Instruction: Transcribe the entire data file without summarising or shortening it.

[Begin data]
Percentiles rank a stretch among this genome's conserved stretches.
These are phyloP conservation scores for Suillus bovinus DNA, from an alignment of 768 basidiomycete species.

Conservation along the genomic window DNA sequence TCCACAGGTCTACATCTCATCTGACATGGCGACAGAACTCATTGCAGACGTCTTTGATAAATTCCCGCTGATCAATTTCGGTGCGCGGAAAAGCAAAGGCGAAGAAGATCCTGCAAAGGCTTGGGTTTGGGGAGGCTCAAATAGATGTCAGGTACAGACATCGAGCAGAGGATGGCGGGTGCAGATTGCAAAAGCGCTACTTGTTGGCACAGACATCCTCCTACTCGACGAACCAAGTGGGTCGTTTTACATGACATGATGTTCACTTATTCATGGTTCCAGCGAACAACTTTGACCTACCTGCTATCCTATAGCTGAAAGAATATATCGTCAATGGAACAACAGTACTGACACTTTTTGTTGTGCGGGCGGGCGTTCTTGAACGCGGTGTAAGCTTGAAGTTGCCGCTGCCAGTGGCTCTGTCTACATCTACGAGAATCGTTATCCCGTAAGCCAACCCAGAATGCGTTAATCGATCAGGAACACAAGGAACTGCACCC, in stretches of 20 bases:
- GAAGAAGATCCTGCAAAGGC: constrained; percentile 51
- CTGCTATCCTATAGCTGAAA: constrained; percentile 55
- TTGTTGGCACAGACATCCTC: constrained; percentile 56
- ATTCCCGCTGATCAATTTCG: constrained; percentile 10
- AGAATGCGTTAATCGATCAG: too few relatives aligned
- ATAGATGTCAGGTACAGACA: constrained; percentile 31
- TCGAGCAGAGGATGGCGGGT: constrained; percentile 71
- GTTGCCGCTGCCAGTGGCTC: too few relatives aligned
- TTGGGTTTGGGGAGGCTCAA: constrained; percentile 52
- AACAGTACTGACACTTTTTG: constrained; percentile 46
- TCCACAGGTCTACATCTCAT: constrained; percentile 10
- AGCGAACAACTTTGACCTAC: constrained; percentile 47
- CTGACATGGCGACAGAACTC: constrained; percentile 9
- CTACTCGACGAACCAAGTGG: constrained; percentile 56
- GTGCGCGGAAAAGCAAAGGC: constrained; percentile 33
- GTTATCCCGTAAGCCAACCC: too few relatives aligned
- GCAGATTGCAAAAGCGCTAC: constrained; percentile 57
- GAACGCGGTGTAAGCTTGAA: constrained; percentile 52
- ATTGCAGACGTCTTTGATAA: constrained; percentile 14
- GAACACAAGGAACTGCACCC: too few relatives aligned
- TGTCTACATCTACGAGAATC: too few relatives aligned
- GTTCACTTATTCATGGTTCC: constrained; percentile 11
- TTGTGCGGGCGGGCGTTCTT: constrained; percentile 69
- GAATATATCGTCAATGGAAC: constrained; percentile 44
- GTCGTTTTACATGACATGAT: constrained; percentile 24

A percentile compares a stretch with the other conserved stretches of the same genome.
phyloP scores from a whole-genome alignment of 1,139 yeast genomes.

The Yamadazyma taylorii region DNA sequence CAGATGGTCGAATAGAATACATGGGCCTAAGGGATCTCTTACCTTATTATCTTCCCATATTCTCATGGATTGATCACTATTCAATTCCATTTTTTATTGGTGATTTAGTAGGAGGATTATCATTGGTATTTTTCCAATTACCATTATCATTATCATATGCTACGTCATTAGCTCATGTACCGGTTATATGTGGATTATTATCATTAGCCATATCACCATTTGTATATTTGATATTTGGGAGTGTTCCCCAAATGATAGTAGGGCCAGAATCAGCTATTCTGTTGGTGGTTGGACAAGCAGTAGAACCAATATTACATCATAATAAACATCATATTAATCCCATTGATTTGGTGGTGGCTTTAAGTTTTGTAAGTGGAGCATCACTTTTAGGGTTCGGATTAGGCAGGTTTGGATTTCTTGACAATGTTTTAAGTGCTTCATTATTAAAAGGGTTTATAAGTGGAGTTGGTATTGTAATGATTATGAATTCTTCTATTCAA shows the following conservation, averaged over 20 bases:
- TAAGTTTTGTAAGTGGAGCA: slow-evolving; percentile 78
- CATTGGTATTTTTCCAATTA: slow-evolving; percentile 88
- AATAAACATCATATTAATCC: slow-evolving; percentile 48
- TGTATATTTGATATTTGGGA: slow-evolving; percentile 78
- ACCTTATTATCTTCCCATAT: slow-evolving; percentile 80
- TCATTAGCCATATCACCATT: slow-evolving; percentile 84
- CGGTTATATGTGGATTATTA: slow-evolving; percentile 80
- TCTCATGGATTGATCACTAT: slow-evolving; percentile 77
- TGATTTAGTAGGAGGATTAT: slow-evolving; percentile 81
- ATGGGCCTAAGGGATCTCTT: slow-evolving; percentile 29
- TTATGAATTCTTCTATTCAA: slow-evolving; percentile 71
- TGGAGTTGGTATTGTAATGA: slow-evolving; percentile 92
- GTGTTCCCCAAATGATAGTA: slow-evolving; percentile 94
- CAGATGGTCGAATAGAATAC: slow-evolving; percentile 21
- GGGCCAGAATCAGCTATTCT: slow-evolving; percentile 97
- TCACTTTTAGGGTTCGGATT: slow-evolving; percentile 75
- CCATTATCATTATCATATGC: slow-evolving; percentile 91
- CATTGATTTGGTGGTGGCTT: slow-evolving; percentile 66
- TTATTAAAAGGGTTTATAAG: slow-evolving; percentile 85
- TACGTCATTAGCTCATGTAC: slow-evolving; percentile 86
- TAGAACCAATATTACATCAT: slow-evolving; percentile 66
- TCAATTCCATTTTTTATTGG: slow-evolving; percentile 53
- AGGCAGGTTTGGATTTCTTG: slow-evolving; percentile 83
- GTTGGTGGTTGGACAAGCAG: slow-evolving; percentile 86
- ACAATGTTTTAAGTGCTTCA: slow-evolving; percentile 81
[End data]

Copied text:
Percentiles rank a stretch among this genome's conserved stretches.
These are phyloP conservation scores for Suillus bovinus DNA, from an alignment of 768 basidiomycete species.

Conservation along the genomic window DNA sequence TCCACAGGTCTACATCTCATCTGACATGGCGACAGAACTCATTGCAGACGTCTTTGATAAATTCCCGCTGATCAATTTCGGTGCGCGGAAAAGCAAAGGCGAAGAAGATCCTGCAAAGGCTTGGGTTTGGGGAGGCTCAAATAGATGTCAGGTACAGACATCGAGCAGAGGATGGCGGGTGCAGATTGCAAAAGCGCTACTTGTTGGCACAGACATCCTCCTACTCGACGAACCAAGTGGGTCGTTTTACATGACATGATGTTCACTTATTCATGGTTCCAGCGAACAACTTTGACCTACCTGCTATCCTATAGCTGAAAGAATATATCGTCAATGGAACAACAGTACTGACACTTTTTGTTGTGCGGGCGGGCGTTCTTGAACGCGGTGTAAGCTTGAAGTTGCCGCTGCCAGTGGCTCTGTCTACATCTACGAGAATCGTTATCCCGTAAGCCAACCCAGAATGCGTTAATCGATCAGGAACACAAGGAACTGCACCC, in stretches of 20 bases:
- GAAGAAGATCCTGCAAAGGC: constrained; percentile 51
- CTGCTATCCTATAGCTGAAA: constrained; percentile 55
- TTGTTGGCACAGACATCCTC: constrained; percentile 56
- ATTCCCGCTGATCAATTTCG: constrained; percentile 10
- AGAATGCGTTAATCGATCAG: too few relatives aligned
- ATAGATGTCAGGTACAGACA: constrained; percentile 31
- TCGAGCAGAGGATGGCGGGT: constrained; percentile 71
- GTTGCCGCTGCCAGTGGCTC: too few relatives aligned
- TTGGGTTTGGGGAGGCTCAA: constrained; percentile 52
- AACAGTACTGACACTTTTTG: constrained; percentile 46
- TCCACAGGTCTACATCTCAT: constrained; percentile 10
- AGCGAACAACTTTGACCTAC: constrained; percentile 47
- CTGACATGGCGACAGAACTC: constrained; percentile 9
- CTACTCGACGAACCAAGTGG: constrained; percentile 56
- GTGCGCGGAAAAGCAAAGGC: constrained; percentile 33
- GTTATCCCGTAAGCCAACCC: too few relatives aligned
- GCAGATTGCAAAAGCGCTAC: constrained; percentile 57
- GAACGCGGTGTAAGCTTGAA: constrained; percentile 52
- ATTGCAGACGTCTTTGATAA: constrained; percentile 14
- GAACACAAGGAACTGCACCC: too few relatives aligned
- TGTCTACATCTACGAGAATC: too few relatives aligned
- GTTCACTTATTCATGGTTCC: constrained; percentile 11
- TTGTGCGGGCGGGCGTTCTT: constrained; percentile 69
- GAATATATCGTCAATGGAAC: constrained; percentile 44
- GTCGTTTTACATGACATGAT: constrained; percentile 24

A percentile compares a stretch with the other conserved stretches of the same genome.
phyloP scores from a whole-genome alignment of 1,139 yeast genomes.

The Yamadazyma taylorii region DNA sequence CAGATGGTCGAATAGAATACATGGGCCTAAGGGATCTCTTACCTTATTATCTTCCCATATTCTCATGGATTGATCACTATTCAATTCCATTTTTTATTGGTGATTTAGTAGGAGGATTATCATTGGTATTTTTCCAATTACCATTATCATTATCATATGCTACGTCATTAGCTCATGTACCGGTTATATGTGGATTATTATCATTAGCCATATCACCATTTGTATATTTGATATTTGGGAGTGTTCCCCAAATGATAGTAGGGCCAGAATCAGCTATTCTGTTGGTGGTTGGACAAGCAGTAGAACCAATATTACATCATAATAAACATCATATTAATCCCATTGATTTGGTGGTGGCTTTAAGTTTTGTAAGTGGAGCATCACTTTTAGGGTTCGGATTAGGCAGGTTTGGATTTCTTGACAATGTTTTAAGTGCTTCATTATTAAAAGGGTTTATAAGTGGAGTTGGTATTGTAATGATTATGAATTCTTCTATTCAA shows the following conservation, averaged over 20 bases:
- TAAGTTTTGTAAGTGGAGCA: slow-evolving; percentile 78
- CATTGGTATTTTTCCAATTA: slow-evolving; percentile 88
- AATAAACATCATATTAATCC: slow-evolving; percentile 48
- TGTATATTTGATATTTGGGA: slow-evolving; percentile 78
- ACCTTATTATCTTCCCATAT: slow-evolving; percentile 80
- TCATTAGCCATATCACCATT: slow-evolving; percentile 84
- CGGTTATATGTGGATTATTA: slow-evolving; percentile 80
- TCTCATGGATTGATCACTAT: slow-evolving; percentile 77
- TGATTTAGTAGGAGGATTAT: slow-evolving; percentile 81
- ATGGGCCTAAGGGATCTCTT: slow-evolving; percentile 29
- TTATGAATTCTTCTATTCAA: slow-evolving; percentile 71
- TGGAGTTGGTATTGTAATGA: slow-evolving; percentile 92
- GTGTTCCCCAAATGATAGTA: slow-evolving; percentile 94
- CAGATGGTCGAATAGAATAC: slow-evolving; percentile 21
- GGGCCAGAATCAGCTATTCT: slow-evolving; percentile 97
- TCACTTTTAGGGTTCGGATT: slow-evolving; percentile 75
- CCATTATCATTATCATATGC: slow-evolving; percentile 91
- CATTGATTTGGTGGTGGCTT: slow-evolving; percentile 66
- TTATTAAAAGGGTTTATAAG: slow-evolving; percentile 85
- TACGTCATTAGCTCATGTAC: slow-evolving; percentile 86
- TAGAACCAATATTACATCAT: slow-evolving; percentile 66
- TCAATTCCATTTTTTATTGG: slow-evolving; percentile 53
- AGGCAGGTTTGGATTTCTTG: slow-evolving; percentile 83
- GTTGGTGGTTGGACAAGCAG: slow-evolving; percentile 86
- ACAATGTTTTAAGTGCTTCA: slow-evolving; percentile 81